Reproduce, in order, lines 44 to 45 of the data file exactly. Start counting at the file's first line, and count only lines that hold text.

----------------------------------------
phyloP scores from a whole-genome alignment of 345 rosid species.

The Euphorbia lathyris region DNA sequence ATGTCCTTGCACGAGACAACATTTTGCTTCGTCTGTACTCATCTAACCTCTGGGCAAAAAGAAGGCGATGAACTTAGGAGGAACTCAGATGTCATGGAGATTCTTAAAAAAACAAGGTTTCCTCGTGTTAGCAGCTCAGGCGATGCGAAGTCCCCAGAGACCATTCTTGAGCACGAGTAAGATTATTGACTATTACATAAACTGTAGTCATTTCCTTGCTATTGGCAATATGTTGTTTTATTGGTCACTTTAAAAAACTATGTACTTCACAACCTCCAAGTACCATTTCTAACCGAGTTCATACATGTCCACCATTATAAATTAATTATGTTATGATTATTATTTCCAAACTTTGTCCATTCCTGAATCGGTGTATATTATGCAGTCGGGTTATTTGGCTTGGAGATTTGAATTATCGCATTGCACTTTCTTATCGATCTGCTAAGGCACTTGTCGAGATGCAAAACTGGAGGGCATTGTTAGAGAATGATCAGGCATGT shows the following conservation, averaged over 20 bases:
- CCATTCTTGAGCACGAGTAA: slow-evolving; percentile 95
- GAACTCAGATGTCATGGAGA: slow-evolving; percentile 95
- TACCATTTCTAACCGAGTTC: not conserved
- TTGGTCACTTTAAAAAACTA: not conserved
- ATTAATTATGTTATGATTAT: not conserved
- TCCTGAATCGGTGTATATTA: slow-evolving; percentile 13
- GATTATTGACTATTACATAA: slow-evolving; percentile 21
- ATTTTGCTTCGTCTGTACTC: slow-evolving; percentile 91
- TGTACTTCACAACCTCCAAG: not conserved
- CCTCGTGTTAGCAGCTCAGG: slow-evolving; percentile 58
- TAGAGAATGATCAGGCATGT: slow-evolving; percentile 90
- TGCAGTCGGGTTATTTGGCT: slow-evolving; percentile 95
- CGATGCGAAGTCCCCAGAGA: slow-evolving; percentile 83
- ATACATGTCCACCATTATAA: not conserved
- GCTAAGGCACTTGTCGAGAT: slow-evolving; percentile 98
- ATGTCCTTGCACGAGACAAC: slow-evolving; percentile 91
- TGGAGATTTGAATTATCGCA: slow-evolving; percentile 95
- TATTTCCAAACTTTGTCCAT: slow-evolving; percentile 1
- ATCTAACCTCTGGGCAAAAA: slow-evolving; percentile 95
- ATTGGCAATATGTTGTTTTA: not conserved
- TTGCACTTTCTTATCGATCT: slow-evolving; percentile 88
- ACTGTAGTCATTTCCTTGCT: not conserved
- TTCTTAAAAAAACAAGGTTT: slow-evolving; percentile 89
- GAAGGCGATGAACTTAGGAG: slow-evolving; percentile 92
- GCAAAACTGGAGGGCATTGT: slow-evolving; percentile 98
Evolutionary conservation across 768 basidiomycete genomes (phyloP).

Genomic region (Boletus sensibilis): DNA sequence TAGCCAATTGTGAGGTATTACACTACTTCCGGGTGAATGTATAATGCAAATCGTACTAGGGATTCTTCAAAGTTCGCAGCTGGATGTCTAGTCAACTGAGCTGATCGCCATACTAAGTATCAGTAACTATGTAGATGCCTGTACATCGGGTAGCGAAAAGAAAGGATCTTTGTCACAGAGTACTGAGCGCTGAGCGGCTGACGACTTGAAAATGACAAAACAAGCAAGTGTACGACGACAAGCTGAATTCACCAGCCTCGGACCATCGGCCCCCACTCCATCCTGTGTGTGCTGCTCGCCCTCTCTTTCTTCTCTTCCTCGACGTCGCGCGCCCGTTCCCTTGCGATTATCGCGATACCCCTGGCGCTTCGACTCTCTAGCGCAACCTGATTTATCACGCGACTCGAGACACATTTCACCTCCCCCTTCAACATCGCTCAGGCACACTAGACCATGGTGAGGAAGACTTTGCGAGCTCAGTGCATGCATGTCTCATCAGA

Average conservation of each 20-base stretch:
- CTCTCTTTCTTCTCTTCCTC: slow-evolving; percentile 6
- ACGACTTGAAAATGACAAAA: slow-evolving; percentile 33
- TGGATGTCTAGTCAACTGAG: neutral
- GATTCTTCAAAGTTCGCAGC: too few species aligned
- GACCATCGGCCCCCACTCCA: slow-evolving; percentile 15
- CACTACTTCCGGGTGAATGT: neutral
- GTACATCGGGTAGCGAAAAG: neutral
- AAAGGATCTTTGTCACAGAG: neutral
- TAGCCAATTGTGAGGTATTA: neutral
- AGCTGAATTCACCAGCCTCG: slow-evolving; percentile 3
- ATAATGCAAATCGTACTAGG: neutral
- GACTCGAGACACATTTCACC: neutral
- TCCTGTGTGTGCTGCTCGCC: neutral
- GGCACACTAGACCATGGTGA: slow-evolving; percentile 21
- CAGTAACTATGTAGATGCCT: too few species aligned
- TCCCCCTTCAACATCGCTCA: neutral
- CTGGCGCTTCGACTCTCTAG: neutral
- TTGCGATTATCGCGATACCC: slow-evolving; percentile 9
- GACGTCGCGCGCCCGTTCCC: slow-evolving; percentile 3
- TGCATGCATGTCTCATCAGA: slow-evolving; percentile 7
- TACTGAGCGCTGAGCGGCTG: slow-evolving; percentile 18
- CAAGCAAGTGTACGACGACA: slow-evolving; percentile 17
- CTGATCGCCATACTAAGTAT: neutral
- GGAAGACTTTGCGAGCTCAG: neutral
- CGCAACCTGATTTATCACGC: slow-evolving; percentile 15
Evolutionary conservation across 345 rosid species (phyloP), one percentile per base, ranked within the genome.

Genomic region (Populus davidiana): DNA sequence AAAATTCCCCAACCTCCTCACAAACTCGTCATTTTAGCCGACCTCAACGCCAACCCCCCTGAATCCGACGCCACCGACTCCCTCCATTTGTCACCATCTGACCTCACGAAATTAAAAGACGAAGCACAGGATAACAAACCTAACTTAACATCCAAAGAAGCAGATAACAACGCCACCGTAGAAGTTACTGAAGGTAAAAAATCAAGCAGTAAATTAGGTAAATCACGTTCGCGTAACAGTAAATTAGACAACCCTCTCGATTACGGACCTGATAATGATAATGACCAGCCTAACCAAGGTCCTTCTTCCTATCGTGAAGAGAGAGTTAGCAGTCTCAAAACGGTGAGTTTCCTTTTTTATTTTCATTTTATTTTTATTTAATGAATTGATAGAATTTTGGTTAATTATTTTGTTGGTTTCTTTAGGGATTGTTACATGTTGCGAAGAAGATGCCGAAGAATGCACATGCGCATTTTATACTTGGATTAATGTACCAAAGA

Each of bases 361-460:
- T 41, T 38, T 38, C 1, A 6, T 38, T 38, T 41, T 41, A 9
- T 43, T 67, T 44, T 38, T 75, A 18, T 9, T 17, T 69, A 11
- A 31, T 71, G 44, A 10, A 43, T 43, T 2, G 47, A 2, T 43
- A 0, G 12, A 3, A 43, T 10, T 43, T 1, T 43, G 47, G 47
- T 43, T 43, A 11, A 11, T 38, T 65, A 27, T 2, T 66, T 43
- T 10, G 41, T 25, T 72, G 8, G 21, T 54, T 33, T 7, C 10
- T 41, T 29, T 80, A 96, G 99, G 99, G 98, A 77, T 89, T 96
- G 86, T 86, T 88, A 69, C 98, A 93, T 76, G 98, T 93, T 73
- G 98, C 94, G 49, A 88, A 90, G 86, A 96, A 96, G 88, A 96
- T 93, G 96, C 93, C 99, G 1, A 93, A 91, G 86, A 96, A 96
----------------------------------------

- GGCACACTAGACCATGGTGA: slow-evolving; percentile 21
- CAGTAACTATGTAGATGCCT: too few species aligned